Russia

Mike Pompeo — President Trump’s CIA director — is not optimistic that the 2018 midterm elections will be free of Russia’s influence.

According to BBC security correspondent Gordon Corera, Pompeo said there hasn’t been a significant decrease in Russian “subversive activity” in Europe or the United States, leading him to the conclusion that the midterm elections — in which every U.S. House seat, 34 U.S. Senate seats, and 36 governorships are up for grabs — could be potentially compromised by Russian hackers.

Following the 2016 presidential election, the Department of Homeland Security informed elections officials in 21 states (Alabama, Alaska, Arizona, California, Colorado, Connecticut, Delaware, Florida, Illinois, Iowa, Maryland, Minnesota, North Dakota, Ohio, Oklahoma, Oregon, Pennsylvania, Texas, Virginia, Washington state, and Wisconsin) that hackers affiliated with Russia had tried to access their systems, with a confirmed hack in Illinois.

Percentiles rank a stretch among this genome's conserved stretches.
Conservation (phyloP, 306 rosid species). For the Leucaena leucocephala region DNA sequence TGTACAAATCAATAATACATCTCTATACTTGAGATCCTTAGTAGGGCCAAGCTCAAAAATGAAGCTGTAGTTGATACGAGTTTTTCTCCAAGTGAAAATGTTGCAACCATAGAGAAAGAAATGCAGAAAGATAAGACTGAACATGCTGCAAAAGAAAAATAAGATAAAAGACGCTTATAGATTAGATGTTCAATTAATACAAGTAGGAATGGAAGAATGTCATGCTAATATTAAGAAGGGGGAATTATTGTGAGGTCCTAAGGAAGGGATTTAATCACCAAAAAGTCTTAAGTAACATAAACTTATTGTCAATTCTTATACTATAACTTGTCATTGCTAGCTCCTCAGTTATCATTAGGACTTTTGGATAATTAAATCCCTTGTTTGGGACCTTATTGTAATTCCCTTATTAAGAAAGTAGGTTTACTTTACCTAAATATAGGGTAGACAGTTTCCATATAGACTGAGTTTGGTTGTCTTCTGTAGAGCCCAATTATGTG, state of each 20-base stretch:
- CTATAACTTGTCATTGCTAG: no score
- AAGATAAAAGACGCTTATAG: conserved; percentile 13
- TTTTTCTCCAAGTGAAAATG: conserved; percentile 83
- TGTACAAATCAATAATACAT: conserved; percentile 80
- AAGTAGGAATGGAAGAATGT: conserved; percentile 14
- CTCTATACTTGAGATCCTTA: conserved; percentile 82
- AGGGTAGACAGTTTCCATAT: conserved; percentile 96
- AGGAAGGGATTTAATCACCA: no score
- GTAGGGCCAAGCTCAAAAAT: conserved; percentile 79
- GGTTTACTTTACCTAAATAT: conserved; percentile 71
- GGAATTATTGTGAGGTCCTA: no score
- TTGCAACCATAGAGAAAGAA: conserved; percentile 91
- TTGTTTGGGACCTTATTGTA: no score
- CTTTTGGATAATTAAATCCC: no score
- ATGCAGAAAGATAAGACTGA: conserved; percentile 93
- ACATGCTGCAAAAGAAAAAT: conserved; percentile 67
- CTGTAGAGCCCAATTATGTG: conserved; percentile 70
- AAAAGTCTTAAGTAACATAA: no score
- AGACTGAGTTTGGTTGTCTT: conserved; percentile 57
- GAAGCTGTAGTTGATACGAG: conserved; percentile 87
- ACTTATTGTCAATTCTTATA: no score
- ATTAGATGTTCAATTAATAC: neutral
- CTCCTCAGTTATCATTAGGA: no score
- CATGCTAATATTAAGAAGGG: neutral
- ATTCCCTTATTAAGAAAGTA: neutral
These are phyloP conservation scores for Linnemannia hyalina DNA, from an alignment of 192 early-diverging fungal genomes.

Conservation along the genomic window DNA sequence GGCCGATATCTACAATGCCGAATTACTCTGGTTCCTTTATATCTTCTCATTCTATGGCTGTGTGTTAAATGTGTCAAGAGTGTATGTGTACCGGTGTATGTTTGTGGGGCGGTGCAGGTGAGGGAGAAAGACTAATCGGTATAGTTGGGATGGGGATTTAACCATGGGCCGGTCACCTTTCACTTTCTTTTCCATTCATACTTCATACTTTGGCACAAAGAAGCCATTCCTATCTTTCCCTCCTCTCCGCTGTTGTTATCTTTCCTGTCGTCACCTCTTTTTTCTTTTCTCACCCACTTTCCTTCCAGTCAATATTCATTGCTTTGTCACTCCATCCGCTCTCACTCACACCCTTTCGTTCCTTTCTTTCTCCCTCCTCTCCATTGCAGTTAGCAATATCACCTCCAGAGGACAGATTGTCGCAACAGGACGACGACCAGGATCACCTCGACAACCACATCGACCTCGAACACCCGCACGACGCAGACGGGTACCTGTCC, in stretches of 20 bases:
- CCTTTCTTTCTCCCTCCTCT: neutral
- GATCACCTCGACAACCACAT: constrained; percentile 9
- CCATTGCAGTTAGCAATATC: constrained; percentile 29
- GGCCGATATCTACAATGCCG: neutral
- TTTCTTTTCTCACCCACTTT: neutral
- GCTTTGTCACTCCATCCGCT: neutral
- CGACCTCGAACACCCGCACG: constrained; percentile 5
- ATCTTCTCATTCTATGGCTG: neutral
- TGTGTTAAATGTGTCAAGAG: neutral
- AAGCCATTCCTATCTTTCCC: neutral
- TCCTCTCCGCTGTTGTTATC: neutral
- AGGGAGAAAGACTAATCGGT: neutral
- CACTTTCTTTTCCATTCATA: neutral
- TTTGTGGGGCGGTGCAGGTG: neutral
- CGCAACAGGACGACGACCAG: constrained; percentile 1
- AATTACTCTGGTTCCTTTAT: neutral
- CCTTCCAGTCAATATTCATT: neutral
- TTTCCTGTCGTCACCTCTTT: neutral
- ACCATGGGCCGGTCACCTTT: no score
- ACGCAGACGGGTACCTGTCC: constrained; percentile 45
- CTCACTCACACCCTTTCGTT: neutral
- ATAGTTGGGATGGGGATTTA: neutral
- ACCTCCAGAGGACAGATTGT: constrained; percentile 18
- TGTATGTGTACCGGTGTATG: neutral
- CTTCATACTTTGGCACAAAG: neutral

“It’s unacceptable that it took almost a year after the election to notify states that their elections systems were targeted, but I’m relieved that DHS has acted upon our numerous requests and is finally informing the top elections officials in all 21 affected states that Russian hackers tried to breach their systems in the run up to the 2016 election,” Senator Mark Warner (D-Virginia), the ranking member of the Senate Intelligence Committee, said in a public statement.

The 2018 midterm is seen as a crucial must-win for Democrats seeking to hamstring President Trump’s legislative agenda. Due to a rash of sudden retirements, there are 30 Congressional seats previously held by Republicans — many of them committee chairmen — that are now open. There are only 15 open seats held by retiring Democrats. In order to reclaim a majority in the U.S. House of Representatives, Democrats only need a net gain of 24 seats.

Control of the U.S. Senate is also hotly contested, with Democrats only needing to flip two Republican seats to control the chamber, assuming the two independents in the chamber who typically caucus with Democrats — Senators Bernie Sanders (I-Vermont) and Angus King (I-Maine) continue to do so.

 

Scott Alden is a freelance contributor covering national politics, education, and environmental issues. He is a proud Toledo University graduate, and lives in the suburbs of Detroit.

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